Originally Posted by ksec
After the recent Intel conference call i now firmly believe there will be a Huge Price Cut or some very cheap lower model soon.
See here is the problem, Intel can't afford huge cuts! The new process nodes are very expensive so the shrinkage in chip size doesn't save as much money in the past. Combined with lower sales this puts Intel in a tough position.
( They promised $299 Haswell Laptop? ) And like everyone else I have the conspiracy theory that Intel 22nm yield are too good and Haswell isn't selling as fast as expected. Hence the push or delay of Broadwell by one / half quarter.
Broadwell is supposedly 14 nm. As for Haswell it is possibly the worst drawn out product roll out that Intel has done in years. Somebody at Intel needs to pull a Steve jobs and trim down the product lineup to a rational size. Frankly I don't know how many SKUs they now have just for Haswell based chips but it is far too many.
In a way your are right, it looks like Haswell has yet to put any steam into the i86 processor market.
And with the way things are going, Tablet and Smartphone will again put another dent into the PC industry dropping at anywhere from 6%-10% next quarter. So while Intel's Haswell has great margin ( Which helped Intel sustains its profits ), the whole industry is rapidly shifting to Tablet. And I guess with the Super Fast iPad that will be announced on Oct 22nd it will be even worst for Intel.
Most certainly. If AMD ever gets its ARM based processors out, so that the rest of the industry has access to high performance chips, Intel will be in a world of hurt. A very low power ARM chip with AMD graphics would be very interesting in the marketplace. Then you have Qualcom and the other SoC vendors that will have 64 bit ARM on the market soon.
All of these solution run at power levels well below Intels even with Intels process advantages. Think about it this was, how long would iPhone last on its battery if it had a 64 bit Atom in the box. So yeah things look really bad for Intel. I can't see a tablet or cell phone manufacture logically going down the Intel path.
As for Apple I have to wonder what exactly they will do for the tablet processor. They are pretty far ahead technology wise, I could see them simply upping clock rate instead of a major A7 revision. Of course everyone would love to see a beefed up A7X. If A7X does happen, nobody will have anything even close to such a chip on the market.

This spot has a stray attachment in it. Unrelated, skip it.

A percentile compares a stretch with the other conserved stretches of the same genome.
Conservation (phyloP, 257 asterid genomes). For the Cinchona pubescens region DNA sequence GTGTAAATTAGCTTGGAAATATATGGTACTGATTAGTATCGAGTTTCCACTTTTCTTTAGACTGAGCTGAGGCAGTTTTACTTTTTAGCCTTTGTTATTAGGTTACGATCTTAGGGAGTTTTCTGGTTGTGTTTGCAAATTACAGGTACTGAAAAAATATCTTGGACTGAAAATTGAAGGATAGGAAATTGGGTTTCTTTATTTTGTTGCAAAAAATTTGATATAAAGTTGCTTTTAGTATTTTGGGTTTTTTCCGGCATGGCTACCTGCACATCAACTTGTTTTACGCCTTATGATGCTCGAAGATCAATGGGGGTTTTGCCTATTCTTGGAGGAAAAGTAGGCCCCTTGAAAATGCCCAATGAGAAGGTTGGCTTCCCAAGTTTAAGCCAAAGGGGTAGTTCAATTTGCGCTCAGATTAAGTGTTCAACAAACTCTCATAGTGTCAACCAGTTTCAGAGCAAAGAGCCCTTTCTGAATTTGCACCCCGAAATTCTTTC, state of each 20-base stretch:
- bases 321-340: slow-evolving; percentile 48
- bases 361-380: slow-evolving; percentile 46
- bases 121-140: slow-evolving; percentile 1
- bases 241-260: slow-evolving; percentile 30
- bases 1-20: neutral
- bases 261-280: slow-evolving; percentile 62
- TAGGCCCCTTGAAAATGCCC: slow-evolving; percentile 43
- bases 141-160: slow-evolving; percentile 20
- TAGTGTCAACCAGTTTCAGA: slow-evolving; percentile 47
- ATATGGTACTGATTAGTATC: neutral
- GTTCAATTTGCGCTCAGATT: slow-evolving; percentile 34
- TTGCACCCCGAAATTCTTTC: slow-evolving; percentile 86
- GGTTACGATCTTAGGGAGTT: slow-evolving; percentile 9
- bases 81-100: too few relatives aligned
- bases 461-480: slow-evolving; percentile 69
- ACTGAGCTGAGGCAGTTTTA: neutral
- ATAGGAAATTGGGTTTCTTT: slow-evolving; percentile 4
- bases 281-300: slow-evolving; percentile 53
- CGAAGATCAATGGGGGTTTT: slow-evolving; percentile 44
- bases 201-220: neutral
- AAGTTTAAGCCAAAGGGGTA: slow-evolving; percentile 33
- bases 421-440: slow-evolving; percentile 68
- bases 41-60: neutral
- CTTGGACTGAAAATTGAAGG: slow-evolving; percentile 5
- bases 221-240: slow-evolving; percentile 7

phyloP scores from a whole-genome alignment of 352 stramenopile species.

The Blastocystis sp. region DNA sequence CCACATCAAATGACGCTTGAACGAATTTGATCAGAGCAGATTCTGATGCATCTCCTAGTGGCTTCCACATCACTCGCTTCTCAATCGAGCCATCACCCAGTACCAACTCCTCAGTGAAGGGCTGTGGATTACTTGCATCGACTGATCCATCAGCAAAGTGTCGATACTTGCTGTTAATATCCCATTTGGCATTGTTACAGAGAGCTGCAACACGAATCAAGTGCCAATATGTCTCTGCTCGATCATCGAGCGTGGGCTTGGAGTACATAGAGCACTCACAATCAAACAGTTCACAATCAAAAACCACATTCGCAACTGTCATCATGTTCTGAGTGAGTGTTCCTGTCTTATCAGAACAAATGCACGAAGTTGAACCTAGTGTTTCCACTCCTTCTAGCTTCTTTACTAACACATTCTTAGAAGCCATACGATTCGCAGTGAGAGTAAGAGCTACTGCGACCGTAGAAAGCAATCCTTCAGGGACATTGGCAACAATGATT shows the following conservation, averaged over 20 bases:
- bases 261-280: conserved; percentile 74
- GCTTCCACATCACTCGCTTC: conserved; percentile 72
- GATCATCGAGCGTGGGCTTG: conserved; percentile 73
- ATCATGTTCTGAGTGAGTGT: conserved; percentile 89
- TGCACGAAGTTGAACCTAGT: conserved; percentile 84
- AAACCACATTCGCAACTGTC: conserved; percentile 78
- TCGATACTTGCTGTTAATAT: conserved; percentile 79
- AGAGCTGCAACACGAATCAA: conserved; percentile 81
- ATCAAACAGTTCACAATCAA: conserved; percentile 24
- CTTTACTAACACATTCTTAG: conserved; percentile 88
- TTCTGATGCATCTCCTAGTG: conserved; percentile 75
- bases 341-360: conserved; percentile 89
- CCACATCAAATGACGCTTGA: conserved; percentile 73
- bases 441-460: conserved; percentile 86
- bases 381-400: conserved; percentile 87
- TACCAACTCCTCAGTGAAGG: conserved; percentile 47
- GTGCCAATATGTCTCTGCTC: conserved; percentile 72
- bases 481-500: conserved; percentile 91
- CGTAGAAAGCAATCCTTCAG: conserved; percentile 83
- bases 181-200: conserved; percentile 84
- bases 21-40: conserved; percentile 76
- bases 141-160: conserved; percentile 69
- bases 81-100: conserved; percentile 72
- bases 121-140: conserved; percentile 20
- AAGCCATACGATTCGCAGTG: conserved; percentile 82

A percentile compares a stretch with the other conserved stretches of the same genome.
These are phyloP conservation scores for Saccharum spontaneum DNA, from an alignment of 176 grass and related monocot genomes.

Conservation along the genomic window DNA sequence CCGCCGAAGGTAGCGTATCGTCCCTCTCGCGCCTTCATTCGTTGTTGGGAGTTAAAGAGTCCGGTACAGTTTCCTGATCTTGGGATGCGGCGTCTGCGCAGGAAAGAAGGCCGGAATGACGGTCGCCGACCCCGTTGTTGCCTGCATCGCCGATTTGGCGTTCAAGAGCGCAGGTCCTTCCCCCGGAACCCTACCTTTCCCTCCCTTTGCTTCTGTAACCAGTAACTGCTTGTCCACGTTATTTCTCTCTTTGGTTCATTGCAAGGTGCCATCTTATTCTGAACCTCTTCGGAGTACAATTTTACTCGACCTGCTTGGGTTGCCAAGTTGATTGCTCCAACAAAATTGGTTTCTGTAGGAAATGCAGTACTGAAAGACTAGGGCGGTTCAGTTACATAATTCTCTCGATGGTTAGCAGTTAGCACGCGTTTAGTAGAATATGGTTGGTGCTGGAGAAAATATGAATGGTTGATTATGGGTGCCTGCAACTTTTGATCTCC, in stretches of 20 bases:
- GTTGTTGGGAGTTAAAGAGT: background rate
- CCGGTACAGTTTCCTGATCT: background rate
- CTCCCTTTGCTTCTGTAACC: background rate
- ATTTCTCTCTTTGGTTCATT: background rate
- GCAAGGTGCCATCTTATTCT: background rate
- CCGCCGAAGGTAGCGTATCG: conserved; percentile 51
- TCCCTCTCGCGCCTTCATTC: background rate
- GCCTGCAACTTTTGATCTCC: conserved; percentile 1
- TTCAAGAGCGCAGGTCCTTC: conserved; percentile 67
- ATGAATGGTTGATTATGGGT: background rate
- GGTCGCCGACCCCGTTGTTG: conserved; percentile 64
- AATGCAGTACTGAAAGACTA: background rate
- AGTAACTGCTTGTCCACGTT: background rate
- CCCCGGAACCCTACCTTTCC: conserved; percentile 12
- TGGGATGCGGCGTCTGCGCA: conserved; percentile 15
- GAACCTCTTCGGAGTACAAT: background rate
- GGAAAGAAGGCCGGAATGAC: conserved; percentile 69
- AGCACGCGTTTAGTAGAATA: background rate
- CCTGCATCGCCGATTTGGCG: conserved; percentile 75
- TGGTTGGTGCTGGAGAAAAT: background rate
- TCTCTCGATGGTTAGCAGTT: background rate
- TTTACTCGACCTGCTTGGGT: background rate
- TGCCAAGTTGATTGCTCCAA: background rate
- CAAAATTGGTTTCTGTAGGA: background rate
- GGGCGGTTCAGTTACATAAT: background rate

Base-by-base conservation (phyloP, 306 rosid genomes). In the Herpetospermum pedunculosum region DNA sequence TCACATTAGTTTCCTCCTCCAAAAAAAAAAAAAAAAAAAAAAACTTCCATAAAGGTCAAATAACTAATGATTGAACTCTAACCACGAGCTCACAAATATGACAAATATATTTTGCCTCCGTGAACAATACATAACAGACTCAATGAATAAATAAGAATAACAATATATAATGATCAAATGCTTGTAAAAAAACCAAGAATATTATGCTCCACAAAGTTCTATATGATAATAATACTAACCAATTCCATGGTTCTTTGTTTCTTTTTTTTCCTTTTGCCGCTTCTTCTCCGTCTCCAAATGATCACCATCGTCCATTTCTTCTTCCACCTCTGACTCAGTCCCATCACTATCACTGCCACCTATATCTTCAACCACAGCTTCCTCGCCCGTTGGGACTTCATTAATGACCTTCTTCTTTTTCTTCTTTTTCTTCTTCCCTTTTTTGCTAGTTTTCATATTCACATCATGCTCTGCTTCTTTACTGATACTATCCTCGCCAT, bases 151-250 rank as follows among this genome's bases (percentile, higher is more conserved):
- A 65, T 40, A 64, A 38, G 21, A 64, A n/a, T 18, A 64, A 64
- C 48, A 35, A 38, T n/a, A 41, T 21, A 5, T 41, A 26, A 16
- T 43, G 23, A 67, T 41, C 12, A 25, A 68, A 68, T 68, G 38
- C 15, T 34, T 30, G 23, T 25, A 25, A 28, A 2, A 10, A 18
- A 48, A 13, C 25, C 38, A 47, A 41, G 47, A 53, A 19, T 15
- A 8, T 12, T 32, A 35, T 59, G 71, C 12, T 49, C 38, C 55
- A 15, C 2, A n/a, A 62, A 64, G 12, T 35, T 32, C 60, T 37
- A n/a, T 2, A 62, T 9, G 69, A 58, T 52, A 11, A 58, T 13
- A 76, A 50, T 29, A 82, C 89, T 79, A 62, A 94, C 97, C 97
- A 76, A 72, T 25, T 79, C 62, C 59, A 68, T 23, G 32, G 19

So it doesn't seem too far off that Apple could get that $200 or more off from Intel next year. Especially when Broadwell arrives.
Given that we agree on so much above I'm not sure why you believe this. $200 per chip discount would be massive in Intels eyes. I don't think Intel would do it even if Apple threatened to transition some Mac hardware to ARM. Broadwell promises some savings due to higher integration, that is a good thing, but I don't see the chips them selves being much cheaper if at all. Intel will want to get the same profit from each motherboard if it can. The overall cost of the motherboard will be less but that will be due to factors outside of Intel.
Although I really wish Apple could use some CPU savings and put those into PCI-E 3.0 SSD in next year iMac model.
Funny I wish that Apple would pull head from ass and morph the physical design of the iMac into something I might actually buy. Put those SSD cards and RAM cards behind a panel I can get to and I might start to get interested in the iMac.
As to the SSD idea, I really don't know what in the hell Apple is up to with the iMac nor the Mini. If they can stick a high performance SSD in the Mac Book AIRs it ought to be easy for them to do the same in the iMac or Mini. This is just another reason why I don't see Apple as being serious with the desktop market, they through all of this developmental effort into the Mac Books and push out trivial updates for the iMac, and Mini. Thankfully the Pro is getting an update after years of neglect. The thing here is that Apple has been shipping laptops with some sort of SSD for years now, you would expect a trickle down after awhile.